Interesting thought, isnt it ? Especially when our neighbours beyond the Himalayas are going great guns, it doesnt seem like a bad one. I once asked one of my Chinese friends about what had made China so successful and strong, and he said “In China, we had a people’s revolution. Perhaps India also needs a revolution”. I replied that India did have a revolution but it was against colonial rule. So what if India had a commuist revolution in the 40s and 50s like many other countries did ? Would we be better off today ? Or would things get a lot worse (if they are already not bad enough) ?
So lets assume that its 1955 and the Communist Party of India has taken control of the state after a revolution. Many things would be different. For one, communism has a very egalitarian ideology, both in economic terms and gender roles. Virtually all developing countries that are/were communist, like China, Russia and others, faced a higly unequal and stratified society along with unequal gender roles. All the aforementioned countries today have had great success in gender equality and breaking down social barriers. It would thus seem that communism would get rid of two key problems in Indian society, casteism and the low status of women.
But it might not be that simple. While developing countries as a whole did have inequalities, inequalities in India had great religious and social significance. The difference between a Dalit and a Brahmin was never simply economic (in fact Brahmins are supposed to be rustics), it was supposed to be an inherent quality of theirs. Also there were the inevitable cultural differences that arose due to centuries of segregation and oppression. It is quite possible that the communist ideology would have even triumphed these deeply ossified injustices, Kerala is a great example. But whether it would have been broadly successful is an interesting question that I cannot answer, its success in that area would have definitely faced stiffer opposition in India.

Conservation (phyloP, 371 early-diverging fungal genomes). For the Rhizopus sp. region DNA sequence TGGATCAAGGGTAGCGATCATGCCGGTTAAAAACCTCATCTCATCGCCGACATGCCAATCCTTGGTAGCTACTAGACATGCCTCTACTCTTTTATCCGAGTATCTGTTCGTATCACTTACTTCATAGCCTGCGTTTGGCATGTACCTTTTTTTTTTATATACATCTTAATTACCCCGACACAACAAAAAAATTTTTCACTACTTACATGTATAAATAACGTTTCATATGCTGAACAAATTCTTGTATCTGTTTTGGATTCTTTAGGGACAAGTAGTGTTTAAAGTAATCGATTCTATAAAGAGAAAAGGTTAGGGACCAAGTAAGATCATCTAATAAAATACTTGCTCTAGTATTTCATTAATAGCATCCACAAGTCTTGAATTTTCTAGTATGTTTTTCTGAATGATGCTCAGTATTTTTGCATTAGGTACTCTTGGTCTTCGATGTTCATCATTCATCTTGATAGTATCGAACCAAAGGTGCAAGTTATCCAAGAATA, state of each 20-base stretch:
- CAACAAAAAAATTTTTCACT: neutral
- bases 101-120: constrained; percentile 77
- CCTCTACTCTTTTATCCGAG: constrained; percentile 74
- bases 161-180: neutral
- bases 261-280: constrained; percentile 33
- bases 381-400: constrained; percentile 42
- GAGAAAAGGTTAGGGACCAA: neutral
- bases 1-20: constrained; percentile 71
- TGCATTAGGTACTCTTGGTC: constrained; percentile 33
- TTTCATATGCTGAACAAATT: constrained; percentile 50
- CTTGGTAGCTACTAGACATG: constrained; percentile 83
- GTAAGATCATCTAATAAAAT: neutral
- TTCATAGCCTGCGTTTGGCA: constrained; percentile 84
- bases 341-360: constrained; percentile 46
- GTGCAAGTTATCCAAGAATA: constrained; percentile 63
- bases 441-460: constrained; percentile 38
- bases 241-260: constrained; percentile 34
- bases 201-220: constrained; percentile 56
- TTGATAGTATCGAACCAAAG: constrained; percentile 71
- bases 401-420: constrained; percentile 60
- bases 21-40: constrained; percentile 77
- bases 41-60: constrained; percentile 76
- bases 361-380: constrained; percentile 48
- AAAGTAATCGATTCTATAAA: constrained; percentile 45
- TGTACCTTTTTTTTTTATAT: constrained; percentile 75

The other major difference would have been the absence of any opposition parties. This seems like a very attractive notion for many Indians, but not for most, who dont seem very interested in the national parties today1. I will actually claim that absence of opposition political parties would have destroyed the Indian Union. To see this, we only need observe the other big communist country of the last century, the USSR. India, in many ways, is much like the USSR, successor state of an empire with large, virtually unrelated constituents. Although, one will definitely point out the difference in geographical size, but in the end it is the populations that matter. In the era of highly mobile armed forces and the fact that today any individual can do a lot more damage (with bombs and guns), it is much easier to occupy a large area with a small unwilling population rather than a smaller one with a large unwilling population. Kashmir and Punjab are great examples.
India for 40 years shared every feature with the Soviet Union, a hierarchy of bureaucrats, linguistic/ethnic federalism, socialism and Congress Party dominance. The difference was democracy and the presence of opposition parties who had already come to power in many states by the 90s. While the Soviet Union dissolved once the communist party collapsed, in many ways the Indian Union has become stronger after the ‘collapse’ of the Congress and the emergence of other parties. This has lead to a period of great political instability, which many might argue is not worth the price. But one must not forget that the collapse, though in many ways beneficial to Russia, has made many of the former soviet republics in East Europe and Central Asia outposts of oppression and stagnation. A similar collapse of the Indian Union would have had terrible consequences for both the Hindi heartland and remote states like Jharkhand and Mizoram.
The third difference would be the status of media. To see the impact of this one need not look abroad. Before the 90s, with Doordarshan’s and AIR’s monopoly over the airwaves and our oh-so-moral censor board, India was a stellar example of the media oppression seen in most communist countries. The print media was free, but it had little broad impact in a nation where the bulk of the population was not able to read. The situation today is actually mixed, the airwaves are free from state control but the news has to be ‘profitable’ 🙂 . Make no mistake, India’s media revolution has dramatically changed things, I know a lot more about my country than Doordarshan would have ever told me. But the country is still a long ways from producing a BBC, a Rageh Omar or even a Giridhardas !
All in all, India as a communist state would not have lasted very long as far I am concerned. But that doesnt mean that we shouldnt learn from communist countries, past and present.
1: In the 2004 federal elections, almost 60 % of the electorate voted with the two major national parties garnering only about 49 % of the votes. There has not been a non-coalition government in power in Delhi since 1991.